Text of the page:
You see, when the United States steps up and provides that relief, the World Food Programme – we’re the first line of offense and defense against Boko Haram, al-Shabaab, al-Qaida, ISIS, and I could keep going on from country to country to country.

And so it’s great to be here. Let me just stop right here. I think we’re going to answer some questions. But Senator Young has been a great ally fighting the cause, bringing to the attention not just of the world but the American people what the reality is on the ground and that reality – you know, there are times when you watch the news media and you say, oh, they’re just sensationalized – it can’t be that bad, and there are times when I can assure you it’s worse than that and this is one of those times.

So thank you. (Applause.)

MS. FLOWERS: We don’t have a lot of time so I’m going to jump right into a few questions. I think my first question is going to be around the peace talks in Sweden.

Senator Young, you specifically addressed it already and said you were very pleased and let’s see what happens. My question to you, David – sorry, obviously call you Governor Beasley, which is fine, too. David, are you – how do you feel about the talks that happened? Are you feeling optimistic? Do you think it will hold? Or do you see the writing on the wall and that this may do a ceasefire around Hodeidah, but not elsewhere? What are your thoughts about what happened this week?

MR. BEASLEY: I think it’s a great first step forward. I mean, right now you’ve got to take anything you can get, and I think we’re optimistic. There’s a lot of details that have got to be worked through in each of these areas, whether it’s prisoner exchange or Taiz or particularly the port in Hodeidah itself, but it is a beginning of the process. I think the international community in every way it can needs to continue to bear down upon all parties involved on all sides of the conflict to move this ball forward. I’m sure there’ll be some snafus here and there. But we got to – we got to be reasonable. We got to keep pressing forward and I think on the humanitarian side we’ve got to continue to be outspoken about the realities on the ground because I think it’s the humanitarian tragedies, the worst humanitarian crisis in the world, as Senator Young was saying. I think as long as the people around the world know how bad it is, I think they will continue to pressure all parties to end this war in such a way that the people in Yemen have a future.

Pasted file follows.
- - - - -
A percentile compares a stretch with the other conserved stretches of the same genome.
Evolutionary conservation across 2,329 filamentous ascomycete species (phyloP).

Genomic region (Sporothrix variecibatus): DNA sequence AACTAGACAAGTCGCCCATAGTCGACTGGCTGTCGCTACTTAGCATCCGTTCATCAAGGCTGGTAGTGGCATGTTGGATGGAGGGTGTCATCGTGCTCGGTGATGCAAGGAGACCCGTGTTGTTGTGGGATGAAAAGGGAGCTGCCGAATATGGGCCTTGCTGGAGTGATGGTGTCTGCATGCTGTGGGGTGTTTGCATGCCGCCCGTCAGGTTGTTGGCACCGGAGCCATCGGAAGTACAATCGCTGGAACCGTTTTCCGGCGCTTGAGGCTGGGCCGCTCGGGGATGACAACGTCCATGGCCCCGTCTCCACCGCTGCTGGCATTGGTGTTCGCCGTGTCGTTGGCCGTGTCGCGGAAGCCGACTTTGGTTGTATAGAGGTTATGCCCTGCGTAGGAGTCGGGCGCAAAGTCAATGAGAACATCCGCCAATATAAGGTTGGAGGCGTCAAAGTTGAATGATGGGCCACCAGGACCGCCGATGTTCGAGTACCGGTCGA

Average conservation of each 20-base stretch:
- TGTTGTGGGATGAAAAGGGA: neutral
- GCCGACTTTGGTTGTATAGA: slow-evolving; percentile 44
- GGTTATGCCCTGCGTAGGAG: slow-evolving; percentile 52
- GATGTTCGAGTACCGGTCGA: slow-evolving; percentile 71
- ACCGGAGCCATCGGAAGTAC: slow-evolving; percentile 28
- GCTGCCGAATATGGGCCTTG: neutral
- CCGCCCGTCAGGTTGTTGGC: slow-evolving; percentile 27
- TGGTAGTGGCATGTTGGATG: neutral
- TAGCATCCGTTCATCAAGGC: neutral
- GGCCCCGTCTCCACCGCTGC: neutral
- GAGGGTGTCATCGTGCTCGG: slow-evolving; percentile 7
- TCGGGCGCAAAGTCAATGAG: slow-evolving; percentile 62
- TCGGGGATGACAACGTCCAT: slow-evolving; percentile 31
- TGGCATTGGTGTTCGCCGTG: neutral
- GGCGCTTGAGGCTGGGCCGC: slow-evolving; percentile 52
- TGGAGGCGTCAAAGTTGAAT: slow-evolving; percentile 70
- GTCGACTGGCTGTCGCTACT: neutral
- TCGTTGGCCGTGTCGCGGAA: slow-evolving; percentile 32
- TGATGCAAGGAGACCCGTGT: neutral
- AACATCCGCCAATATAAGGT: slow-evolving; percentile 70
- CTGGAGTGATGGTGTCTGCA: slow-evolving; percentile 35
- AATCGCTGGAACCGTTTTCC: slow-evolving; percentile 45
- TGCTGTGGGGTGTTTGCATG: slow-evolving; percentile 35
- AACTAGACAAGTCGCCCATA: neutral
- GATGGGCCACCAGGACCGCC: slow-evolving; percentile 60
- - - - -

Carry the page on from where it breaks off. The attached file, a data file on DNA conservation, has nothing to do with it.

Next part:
MS. FLOWERS: Mmm hmm. You just came off what you called a significant victory. Congratulations for –

SEN. YOUNG: Thank you.

MS. FLOWERS: – what happened today and I know very much of that has to do with your leadership and your voice. My question is what about the House and what about the 90 new members of Congress that are coming to this city in a month? Does that present an opportunity?